Purpose: We investigated the association between birth parameters (weight, length, and head circumference) and time spent in physical activity (outdoor and indoor) and screen time (TV viewing, computer, and videogame usage) among adolescents.
Methods: A longitudinal cohort study surveyed 1794 children in 2004–2005 (median age = 12.7 yr), and 752 were resurveyed 5 yr later in 2009–2010 (age = 17–18 yr). Adolescents completed detailed activity questionnaires. Parents extracted birth parameter data from their child’s health record booklet.
Results: After adjusting for age, sex, ethnicity, gestational age, parental education, home ownership, exposure to passive smoking, and body mass index, 12-yr-old children in the highest compared with the lowest quartile of birth weight spent on average approximately 56 and 62 min more in total (Ptrend = 0.02) and outdoor physical activity (Ptrend = 0.02) per week, respectively. Similarly, 12-yr-old children in the high (>4000 g) versus very low (<2000 g) birth weight group spent approximately 1.3 h·wk−1 more in outdoor activity (Ptrend = 0.02). Among those age 17–18 yr, increasing birth weight (lowest to highest quartile) was associated with greater time spent in outdoor physical activity (∼1 h·wk−1, Ptrend = 0.04). Significant associations were not observed between all birth parameters and recreational screen time. Also, no associations were observed between head circumference or birth length with physical activity and screen time.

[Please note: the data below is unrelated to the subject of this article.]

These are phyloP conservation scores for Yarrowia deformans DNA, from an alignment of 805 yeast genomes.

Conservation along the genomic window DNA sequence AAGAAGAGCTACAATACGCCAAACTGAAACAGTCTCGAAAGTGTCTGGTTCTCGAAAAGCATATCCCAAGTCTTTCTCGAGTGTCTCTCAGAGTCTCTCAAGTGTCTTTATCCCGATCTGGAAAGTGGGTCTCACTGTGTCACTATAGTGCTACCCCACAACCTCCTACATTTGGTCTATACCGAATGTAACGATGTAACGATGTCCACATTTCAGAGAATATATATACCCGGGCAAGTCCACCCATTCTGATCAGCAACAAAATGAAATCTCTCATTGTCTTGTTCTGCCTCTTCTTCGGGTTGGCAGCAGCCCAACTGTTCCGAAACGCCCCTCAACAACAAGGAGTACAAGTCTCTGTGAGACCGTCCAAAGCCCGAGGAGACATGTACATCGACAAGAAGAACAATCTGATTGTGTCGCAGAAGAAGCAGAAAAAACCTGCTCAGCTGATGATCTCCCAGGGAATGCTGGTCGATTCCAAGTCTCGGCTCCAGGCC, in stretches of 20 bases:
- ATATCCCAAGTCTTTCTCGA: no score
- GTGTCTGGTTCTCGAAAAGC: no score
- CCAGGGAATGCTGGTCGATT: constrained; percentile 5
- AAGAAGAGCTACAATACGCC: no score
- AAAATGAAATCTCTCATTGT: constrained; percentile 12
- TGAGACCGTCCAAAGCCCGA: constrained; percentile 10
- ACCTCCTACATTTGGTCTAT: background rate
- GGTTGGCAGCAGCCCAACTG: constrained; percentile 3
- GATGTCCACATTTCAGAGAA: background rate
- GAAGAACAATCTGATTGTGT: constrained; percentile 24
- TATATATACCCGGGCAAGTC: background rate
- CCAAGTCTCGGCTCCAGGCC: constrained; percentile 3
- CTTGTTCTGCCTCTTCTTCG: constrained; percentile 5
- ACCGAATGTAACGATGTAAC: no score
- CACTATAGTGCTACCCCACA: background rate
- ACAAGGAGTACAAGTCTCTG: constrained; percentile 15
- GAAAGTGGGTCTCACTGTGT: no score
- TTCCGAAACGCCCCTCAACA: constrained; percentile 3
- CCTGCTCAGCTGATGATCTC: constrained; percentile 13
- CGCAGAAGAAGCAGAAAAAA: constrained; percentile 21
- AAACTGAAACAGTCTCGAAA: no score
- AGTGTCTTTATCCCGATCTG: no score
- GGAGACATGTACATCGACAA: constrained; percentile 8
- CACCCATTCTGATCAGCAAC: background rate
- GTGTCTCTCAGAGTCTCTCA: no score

Conclusions: Birth weight could be a potential determinant of physical activity, but not of screen time during adolescence. Hence, this could be part of the underlying mechanism between prenatal influences and future disease risk and could have possible clinical implications.
1Centre for Vision Research, Department of Ophthalmology and Westmead Millennium Institute, University of Sydney, NSW, AUSTRALIA; 2Physical Activity, Nutrition and Obesity Research Group, University of Sydney, Sydney, NSW, AUSTRALIA; 3University of Sydney Clinical School, The Children’s Hospital at Westmead, Sydney, NSW, AUSTRALIA; and 4School of Public Health, University of Sydney, Sydney, NSW, AUSTRALIA
Address for correspondence: Bamini Gopinath, B.Tech., Ph.D., Centre for Vision Research, University of Sydney, Westmead Hospital, Hawkesbury Rd, Westmead, NSW, 2145, Australia; E-mail: email@example.com.
Submitted for publication June 2012.
Accepted for publication September 2012.
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